Important things to think about when buying new windows

I remember once chatting to a friend about her new double glazing. (I know right?)

“We weren’t really sure what to look for,” she explained, “so we got three quotes and picked the middle one. We figured they must be half decent, but they wouldn’t be ripping us off completely.”

I have a very similar strategy with my food shopping – ‘second crappest’ is a motto I have passed down to Bee, and one which defines our supermarket habits.

For a big investment though, like new windows, you might want to do a little bit more research, so here are four top tips to help you plan your window installation:

Read reviews and check accreditations

Few of us nowadays will make a large purchase without first reading a few online reviews – we are the Trip Adviser generation. Reviews are really useful, but trade websites and reviews from established bodies are also a good source of information so do look out for kitemarks and accreditations and check them out properly rather than just taking the company’s word for it. K Glazing for example shows the Which Trusted Trader logo and links from this straight through to the Which website so you can check it out.

Experiment with colours and styles

Windows don’t just come in white PVC you know, you can customise pretty much every aspect, from the colour of your frames to the material used for your latches. Rose Collection have a really useful tool called a sash window builder, which allows you to customise your window design online. Lots of fun for a quiet five minutes at work.

how to choose new windows

Visit a showroom

When you think of double glazing, chances are you think of men turning up at your door with a folder full of laminated pictures. (I don’t know where that image even came from, I’ve never had a window salesman come to my house.) Just looking at pictures doesn’t tell you though how a window really looks and feels or how easy it is to open to close, so it’s always a good idea to visit a showroom too if you can.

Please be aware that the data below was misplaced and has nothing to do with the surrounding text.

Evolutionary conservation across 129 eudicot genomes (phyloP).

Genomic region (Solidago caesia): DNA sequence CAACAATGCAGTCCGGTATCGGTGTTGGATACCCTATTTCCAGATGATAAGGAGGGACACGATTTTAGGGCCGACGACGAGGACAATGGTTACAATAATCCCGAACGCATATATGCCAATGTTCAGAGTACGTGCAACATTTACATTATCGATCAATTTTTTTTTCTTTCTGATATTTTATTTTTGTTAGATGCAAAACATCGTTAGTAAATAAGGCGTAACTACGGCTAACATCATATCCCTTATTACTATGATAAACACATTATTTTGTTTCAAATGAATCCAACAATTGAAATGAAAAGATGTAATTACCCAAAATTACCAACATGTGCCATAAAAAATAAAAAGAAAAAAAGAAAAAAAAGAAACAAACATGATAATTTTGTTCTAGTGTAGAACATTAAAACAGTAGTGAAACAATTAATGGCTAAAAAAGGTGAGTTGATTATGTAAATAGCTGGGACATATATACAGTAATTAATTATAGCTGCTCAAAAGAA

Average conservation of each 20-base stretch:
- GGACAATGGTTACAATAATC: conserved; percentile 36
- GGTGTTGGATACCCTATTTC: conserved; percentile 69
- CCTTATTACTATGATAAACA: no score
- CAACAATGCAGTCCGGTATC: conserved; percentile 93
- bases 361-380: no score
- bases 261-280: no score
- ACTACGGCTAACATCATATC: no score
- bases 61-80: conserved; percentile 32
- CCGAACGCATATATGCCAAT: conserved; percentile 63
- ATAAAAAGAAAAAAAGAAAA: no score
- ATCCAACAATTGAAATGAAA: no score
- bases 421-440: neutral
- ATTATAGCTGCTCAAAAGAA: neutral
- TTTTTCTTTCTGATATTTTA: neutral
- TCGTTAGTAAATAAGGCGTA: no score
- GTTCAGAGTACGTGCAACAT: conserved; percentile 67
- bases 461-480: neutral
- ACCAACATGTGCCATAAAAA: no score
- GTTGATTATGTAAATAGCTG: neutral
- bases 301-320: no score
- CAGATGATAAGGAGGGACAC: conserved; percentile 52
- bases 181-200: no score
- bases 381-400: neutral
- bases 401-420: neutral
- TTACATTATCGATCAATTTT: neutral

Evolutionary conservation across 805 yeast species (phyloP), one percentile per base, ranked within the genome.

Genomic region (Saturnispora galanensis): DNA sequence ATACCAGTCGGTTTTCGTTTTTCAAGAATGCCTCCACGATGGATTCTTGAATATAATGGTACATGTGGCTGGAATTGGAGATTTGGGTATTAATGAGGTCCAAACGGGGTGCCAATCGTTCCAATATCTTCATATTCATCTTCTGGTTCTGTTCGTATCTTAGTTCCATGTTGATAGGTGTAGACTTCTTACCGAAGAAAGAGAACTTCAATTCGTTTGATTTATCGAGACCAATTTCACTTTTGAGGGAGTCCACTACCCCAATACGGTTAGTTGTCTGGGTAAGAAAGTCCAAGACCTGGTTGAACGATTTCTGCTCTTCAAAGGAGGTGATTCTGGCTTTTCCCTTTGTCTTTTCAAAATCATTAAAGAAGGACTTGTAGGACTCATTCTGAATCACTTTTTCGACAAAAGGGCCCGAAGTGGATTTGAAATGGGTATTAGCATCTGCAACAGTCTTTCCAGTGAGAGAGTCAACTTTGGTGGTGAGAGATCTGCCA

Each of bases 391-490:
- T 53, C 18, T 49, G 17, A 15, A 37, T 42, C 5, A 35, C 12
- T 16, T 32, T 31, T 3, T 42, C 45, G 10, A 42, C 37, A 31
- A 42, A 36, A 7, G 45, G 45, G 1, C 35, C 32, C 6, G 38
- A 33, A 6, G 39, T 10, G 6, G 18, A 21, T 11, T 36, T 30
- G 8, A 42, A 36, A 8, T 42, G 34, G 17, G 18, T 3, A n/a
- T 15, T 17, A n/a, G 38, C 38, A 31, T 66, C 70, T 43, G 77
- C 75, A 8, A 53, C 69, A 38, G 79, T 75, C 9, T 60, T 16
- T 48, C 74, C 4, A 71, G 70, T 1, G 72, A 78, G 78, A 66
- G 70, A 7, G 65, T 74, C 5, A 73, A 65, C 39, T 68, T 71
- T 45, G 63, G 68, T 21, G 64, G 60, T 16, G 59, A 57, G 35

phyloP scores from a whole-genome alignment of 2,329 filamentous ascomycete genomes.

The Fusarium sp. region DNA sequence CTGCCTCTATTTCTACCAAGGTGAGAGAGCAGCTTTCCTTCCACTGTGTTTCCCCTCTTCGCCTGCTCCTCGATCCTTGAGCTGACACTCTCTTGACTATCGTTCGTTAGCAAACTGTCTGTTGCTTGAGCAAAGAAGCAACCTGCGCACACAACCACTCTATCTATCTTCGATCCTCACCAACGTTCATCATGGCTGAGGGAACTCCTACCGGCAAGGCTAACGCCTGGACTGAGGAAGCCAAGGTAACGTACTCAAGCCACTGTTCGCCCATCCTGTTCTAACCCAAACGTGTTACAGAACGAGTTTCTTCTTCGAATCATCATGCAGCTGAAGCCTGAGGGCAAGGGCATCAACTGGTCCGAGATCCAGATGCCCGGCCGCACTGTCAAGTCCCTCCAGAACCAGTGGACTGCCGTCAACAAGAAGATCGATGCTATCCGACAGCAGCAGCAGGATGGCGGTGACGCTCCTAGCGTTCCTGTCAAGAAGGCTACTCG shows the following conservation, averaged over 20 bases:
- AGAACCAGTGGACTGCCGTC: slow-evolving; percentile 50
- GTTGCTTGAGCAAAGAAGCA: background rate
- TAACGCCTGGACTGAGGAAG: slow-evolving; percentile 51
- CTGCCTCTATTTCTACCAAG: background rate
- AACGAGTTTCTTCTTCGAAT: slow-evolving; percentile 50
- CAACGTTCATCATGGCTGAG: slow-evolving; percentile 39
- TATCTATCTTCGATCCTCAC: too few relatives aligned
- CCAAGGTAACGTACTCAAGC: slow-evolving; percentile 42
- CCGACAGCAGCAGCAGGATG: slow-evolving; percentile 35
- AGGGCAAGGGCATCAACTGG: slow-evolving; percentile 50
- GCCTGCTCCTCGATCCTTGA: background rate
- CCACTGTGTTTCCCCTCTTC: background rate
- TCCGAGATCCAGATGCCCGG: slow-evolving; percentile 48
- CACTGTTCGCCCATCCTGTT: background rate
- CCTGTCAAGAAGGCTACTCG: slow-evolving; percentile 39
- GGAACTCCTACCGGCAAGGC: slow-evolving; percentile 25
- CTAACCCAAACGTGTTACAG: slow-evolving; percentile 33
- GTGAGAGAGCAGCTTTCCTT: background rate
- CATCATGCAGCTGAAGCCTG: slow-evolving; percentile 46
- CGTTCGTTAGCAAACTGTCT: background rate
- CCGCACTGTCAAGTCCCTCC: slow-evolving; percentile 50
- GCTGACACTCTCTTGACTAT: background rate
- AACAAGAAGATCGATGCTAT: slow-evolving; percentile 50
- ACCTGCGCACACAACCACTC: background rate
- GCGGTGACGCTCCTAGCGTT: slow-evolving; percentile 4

(Is it just me or did you used to really love going to showrooms as a child? I really liked an outing to MFI where they had all the kitchens set up like real kitchens. Before the days of IKEA obviously, when it was still a novelty.)

Lots of companies have their own showrooms, like Reddish Joinery, which has two; one in Sale and one in Warrington.

Orangery from Reddish Joinery

Know where your windows come from

If you’re the sort of person who likes their pork chops straight from the farm then you might like to look for a company that takes care of the whole process itself, from manufacture through to installation. Majestic Designs do this, and they are based in Somerset, like me, making them locally sourced. Having your windows done by them is basically like going to a farm shop.

Are you an experienced window shopper? What top tip would you share?

how to choose new windows

Sponsored post. Image credit – Farmhouse window from Rosamund Parkinson/shutterstock




  1. 19 April, 2016 / 8:31 pm

    This is some really great advice for anyone looking to replace their windows. I really liked your point about experimenting, because too many people will replace their windows with the exact same style they had before. And I agree that there are far too many options to just go with white PVC, and that the sheer amount of variety begs you to try something new. Thanks so much for writing!

  2. 21 December, 2016 / 7:16 pm

    Customizing is definitely an option with windows. As you shared, from different colors to different styles, there are many options.

  3. 9 February, 2017 / 4:01 pm

    Great post! I like the advice about actually visiting a showroom to help get a better feel and look of the windows! Thanks for sharing!

  4. 17 March, 2017 / 12:07 pm

    Superb thought of mind my dear friend. I like each and every aspect that you have mentioned in your blog. I am happy to read your blog and looking some more stuff from you like this.

Leave a Reply

This site uses Akismet to reduce spam. Learn how your comment data is processed.